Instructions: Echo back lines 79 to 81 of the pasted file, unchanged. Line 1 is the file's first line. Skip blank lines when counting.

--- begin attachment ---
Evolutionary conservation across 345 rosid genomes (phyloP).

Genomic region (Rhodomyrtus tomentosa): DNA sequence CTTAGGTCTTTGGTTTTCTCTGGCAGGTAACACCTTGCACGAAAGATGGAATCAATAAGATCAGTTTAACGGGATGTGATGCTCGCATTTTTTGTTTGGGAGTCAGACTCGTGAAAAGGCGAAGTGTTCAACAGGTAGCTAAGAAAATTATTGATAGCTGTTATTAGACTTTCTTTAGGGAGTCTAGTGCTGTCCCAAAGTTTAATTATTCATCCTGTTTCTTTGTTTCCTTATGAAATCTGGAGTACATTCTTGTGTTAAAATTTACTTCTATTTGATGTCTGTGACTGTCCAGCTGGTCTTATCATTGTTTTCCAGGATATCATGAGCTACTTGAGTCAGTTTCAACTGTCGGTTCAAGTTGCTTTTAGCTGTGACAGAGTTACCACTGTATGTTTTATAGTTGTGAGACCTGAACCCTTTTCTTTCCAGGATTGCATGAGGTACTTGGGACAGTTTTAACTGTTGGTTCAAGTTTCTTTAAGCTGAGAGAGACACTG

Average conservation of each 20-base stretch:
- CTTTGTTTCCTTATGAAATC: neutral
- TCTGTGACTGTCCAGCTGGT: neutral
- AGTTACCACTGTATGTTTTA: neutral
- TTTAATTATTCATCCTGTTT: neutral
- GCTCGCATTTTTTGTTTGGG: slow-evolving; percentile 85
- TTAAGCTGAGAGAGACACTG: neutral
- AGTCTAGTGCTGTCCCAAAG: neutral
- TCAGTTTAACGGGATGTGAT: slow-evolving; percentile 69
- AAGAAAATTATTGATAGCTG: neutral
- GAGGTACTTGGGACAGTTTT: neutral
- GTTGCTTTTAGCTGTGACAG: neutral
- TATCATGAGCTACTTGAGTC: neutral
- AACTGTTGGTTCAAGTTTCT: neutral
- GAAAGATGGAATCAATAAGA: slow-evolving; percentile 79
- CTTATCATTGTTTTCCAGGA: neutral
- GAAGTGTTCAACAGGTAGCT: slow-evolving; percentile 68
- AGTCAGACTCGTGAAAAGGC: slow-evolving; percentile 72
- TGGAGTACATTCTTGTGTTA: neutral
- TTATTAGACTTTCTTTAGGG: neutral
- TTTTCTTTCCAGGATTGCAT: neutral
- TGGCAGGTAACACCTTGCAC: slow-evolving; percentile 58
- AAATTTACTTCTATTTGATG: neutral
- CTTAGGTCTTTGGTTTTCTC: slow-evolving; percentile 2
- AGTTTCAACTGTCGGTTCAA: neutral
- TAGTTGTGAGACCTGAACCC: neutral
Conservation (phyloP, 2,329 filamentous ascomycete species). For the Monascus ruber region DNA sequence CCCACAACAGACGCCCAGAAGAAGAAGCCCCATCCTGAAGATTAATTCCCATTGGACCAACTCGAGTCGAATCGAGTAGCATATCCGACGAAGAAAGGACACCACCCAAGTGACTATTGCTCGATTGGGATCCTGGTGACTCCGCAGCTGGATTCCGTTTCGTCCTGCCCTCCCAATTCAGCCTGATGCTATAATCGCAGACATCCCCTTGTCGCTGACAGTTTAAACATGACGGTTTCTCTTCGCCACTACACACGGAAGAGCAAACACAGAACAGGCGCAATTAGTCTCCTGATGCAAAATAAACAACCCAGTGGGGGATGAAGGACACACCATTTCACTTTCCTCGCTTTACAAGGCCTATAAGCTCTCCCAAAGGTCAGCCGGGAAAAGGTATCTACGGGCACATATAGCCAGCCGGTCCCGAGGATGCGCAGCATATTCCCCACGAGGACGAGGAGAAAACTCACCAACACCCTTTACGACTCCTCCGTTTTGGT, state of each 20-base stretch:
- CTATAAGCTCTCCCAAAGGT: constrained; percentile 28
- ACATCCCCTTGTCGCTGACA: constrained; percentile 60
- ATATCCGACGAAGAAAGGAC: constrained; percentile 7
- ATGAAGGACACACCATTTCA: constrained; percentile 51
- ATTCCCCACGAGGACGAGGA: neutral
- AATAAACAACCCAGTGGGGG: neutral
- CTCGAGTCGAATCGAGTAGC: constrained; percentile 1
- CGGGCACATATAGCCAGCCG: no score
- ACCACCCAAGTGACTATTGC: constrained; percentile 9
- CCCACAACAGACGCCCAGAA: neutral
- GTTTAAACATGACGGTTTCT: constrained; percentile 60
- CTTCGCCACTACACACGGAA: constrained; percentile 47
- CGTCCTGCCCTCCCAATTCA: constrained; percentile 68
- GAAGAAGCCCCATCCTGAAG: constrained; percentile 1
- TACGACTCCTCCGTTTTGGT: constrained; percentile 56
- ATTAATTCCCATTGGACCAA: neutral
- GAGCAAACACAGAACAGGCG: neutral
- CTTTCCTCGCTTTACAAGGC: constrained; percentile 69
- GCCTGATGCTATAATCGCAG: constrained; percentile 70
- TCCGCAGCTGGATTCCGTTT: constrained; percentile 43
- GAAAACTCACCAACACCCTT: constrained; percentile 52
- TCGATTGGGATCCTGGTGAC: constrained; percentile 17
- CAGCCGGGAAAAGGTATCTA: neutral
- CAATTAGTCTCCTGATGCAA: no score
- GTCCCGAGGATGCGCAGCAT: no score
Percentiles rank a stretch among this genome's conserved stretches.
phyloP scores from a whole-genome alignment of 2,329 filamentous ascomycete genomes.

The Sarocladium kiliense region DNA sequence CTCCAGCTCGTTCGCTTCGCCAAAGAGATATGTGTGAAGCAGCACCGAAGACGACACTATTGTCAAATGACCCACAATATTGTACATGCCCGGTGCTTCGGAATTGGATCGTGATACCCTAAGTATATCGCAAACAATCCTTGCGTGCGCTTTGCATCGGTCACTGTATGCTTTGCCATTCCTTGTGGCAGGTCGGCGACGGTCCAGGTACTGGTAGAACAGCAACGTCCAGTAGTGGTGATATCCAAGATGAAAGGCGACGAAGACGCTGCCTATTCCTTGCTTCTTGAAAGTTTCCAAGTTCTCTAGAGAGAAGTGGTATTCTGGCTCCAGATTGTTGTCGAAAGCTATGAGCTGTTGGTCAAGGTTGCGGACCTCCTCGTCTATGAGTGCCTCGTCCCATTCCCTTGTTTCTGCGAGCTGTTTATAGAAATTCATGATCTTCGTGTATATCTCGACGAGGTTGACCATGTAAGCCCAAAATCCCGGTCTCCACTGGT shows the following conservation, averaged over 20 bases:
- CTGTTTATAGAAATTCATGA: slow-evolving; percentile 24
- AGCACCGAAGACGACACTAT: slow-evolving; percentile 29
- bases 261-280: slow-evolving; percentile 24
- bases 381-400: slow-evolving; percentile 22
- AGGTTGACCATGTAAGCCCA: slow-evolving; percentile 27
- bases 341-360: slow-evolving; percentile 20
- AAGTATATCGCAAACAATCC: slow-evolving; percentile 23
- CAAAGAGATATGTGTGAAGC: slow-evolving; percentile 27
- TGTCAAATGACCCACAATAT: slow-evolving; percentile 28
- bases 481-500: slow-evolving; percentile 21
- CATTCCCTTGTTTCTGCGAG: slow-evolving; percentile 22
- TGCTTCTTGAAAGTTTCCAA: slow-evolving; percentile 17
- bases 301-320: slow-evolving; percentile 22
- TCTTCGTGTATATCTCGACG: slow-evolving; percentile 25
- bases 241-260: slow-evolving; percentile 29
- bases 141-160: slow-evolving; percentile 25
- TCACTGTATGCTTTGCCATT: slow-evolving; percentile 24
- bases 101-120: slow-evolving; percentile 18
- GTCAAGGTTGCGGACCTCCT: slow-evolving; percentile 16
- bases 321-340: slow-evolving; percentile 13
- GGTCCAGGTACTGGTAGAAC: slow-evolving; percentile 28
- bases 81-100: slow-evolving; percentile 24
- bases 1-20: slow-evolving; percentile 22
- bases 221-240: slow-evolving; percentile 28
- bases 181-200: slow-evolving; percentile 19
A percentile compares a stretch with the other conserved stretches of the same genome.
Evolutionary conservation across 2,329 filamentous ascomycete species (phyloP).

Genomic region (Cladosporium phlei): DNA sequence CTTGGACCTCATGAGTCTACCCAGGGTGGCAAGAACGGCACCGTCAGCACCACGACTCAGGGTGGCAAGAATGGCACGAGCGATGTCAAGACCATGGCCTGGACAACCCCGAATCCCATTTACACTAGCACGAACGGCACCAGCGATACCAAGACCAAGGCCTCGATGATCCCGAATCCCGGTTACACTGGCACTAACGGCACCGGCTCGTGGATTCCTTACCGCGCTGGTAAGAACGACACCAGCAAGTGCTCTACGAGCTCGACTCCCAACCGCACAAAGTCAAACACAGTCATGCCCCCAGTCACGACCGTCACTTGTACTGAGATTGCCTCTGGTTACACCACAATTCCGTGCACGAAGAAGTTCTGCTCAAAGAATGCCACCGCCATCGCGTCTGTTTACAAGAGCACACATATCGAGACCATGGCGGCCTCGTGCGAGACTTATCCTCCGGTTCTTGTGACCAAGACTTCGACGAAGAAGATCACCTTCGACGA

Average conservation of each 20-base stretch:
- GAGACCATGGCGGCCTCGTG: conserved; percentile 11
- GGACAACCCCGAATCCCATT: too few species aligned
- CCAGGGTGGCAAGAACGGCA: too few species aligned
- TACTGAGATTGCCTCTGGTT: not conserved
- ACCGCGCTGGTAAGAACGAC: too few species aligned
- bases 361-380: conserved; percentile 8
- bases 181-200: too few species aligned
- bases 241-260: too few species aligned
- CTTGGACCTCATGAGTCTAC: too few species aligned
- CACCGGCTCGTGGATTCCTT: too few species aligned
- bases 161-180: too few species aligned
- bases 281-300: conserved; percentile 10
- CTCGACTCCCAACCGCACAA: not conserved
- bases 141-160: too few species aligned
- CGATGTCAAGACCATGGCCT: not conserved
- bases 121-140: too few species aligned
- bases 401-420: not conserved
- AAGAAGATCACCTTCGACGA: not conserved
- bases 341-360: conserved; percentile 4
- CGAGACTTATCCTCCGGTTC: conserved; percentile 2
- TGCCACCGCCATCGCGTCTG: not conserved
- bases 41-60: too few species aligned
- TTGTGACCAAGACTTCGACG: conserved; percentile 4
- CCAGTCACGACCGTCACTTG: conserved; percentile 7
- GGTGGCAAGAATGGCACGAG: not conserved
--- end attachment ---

- bases 81-100: slow-evolving; percentile 24
- bases 1-20: slow-evolving; percentile 22
- bases 221-240: slow-evolving; percentile 28